* It was discovered that Samba configured as a Domain Controller would establish a secure communication channel with a machine using a spoofed computer name. A remote attacker able to observe network traffic could use this flaw to obtain session-related information about the spoofed machine. (CVE-2016-2111)

    * It was found that Samba's LDAP implementation did not enforce integrity protection for LDAP connections. A man-in-the-middle attacker could use this flaw to downgrade LDAP connections to use no integrity protection, allowing them to hijack such connections. (CVE-2016-2112)

    * It was found that Samba did not enable integrity protection for IPC traffic by default. A man-in-the-middle attacker could use this flaw to view and modify the data sent between a Samba server and a client. (CVE-2016-2115)

    Consequence
    Exploitation could allow an attacker to conduct man-in-the-middle attacks or cause a denial of service.
    Solution
    Upgrade to the latest packages which contain a patch. Refer to Applying Package Updates to RHEL system for details.

    Refer to Red Hat security advisory RHSA-2016-0613 to address this issue and obtain more information.

    Patches:
    The following are links for downloading patches to fix these vulnerabilities:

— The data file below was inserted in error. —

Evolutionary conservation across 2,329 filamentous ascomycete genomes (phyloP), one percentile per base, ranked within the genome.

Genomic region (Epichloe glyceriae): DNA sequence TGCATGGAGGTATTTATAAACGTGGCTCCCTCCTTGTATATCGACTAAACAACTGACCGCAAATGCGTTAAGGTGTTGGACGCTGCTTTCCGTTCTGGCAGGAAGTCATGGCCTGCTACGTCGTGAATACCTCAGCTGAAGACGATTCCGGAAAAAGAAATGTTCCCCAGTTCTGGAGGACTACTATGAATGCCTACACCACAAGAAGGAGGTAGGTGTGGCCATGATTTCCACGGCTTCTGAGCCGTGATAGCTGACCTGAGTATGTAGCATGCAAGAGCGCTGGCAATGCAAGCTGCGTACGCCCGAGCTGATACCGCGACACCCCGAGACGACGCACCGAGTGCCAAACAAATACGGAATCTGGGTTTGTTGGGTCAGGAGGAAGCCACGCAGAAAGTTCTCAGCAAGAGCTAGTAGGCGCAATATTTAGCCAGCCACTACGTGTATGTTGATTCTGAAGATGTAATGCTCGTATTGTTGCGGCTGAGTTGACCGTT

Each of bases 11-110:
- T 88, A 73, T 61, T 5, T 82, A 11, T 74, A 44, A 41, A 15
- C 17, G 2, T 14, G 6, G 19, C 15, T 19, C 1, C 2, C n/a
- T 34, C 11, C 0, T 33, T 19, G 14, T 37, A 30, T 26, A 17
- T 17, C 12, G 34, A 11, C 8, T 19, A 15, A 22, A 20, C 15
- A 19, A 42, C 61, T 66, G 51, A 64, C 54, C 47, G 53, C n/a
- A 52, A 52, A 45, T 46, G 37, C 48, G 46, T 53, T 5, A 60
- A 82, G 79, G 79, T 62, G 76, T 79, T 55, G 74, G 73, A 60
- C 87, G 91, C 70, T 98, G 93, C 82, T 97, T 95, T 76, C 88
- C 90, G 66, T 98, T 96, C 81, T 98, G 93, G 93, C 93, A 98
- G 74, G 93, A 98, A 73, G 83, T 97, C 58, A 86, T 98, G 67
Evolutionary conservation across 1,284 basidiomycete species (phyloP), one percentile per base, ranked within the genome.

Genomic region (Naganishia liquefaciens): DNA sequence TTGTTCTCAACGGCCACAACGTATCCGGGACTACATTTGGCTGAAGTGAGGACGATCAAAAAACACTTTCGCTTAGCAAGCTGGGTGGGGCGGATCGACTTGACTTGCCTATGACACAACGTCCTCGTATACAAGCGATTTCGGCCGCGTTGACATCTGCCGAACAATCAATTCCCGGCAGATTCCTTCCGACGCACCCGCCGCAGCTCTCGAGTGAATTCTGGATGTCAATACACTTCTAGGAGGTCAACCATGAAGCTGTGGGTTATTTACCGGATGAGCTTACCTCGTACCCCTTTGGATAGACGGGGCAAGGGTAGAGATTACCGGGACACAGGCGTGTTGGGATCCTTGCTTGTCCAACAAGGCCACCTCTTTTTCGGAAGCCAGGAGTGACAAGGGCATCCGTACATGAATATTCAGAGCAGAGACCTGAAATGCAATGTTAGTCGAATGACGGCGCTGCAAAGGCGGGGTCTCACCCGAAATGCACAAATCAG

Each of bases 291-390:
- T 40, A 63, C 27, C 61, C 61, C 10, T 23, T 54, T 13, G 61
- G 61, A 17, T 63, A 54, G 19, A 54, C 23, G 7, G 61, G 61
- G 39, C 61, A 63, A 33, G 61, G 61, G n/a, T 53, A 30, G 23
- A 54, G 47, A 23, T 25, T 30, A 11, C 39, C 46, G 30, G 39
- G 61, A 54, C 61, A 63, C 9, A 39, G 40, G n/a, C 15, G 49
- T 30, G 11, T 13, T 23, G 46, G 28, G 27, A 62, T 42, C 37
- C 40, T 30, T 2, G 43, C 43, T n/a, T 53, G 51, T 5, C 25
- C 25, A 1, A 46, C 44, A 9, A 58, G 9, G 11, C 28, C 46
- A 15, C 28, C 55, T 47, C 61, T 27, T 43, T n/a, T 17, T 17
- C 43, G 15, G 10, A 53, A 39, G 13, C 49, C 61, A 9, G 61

RHSA-2016-0613 Red Hat Enterprise Linux 5

These new vulnerability checks are included in Qualys vulnerability signature 2.3.281-3. Each Qualys account is automatically updated with the latest vulnerability signatures as they become available. To view the vulnerability signature version in your account, from the Qualys Help menu, select the About tab.

Selective Scan Instructions Using Qualys

To perform a selective vulnerability scan, configure a scan profile to use the following options:

  1. Ensure access to TCP ports 135 and 139 are available.
  2. Enable Windows Authentication (specify Authentication Records).
  3. Enable the following Qualys IDs:
    • 70076
    • 124895
    • 124893
    • 124892
    • 124891
    • 124890
    • 124889
    • 124888
  4. If you would like the scan to return the Windows Hostname, also include QID 82044 and ensure access to UDP port 137 is available.
  5. If you would like to be notified if Qualys is unable to log on to a host (if Authentication fails), also include QID 105015.

In addition, prior to running a scan for these new vulnerabilities, you can estimate your exposure to these new threats by running the Risk Analysis Report, available from the Qualys Vulnerability Management Reports tab.

Access for Qualys Customers

Technical Support

For more information, customers may contact Qualys Technical Support.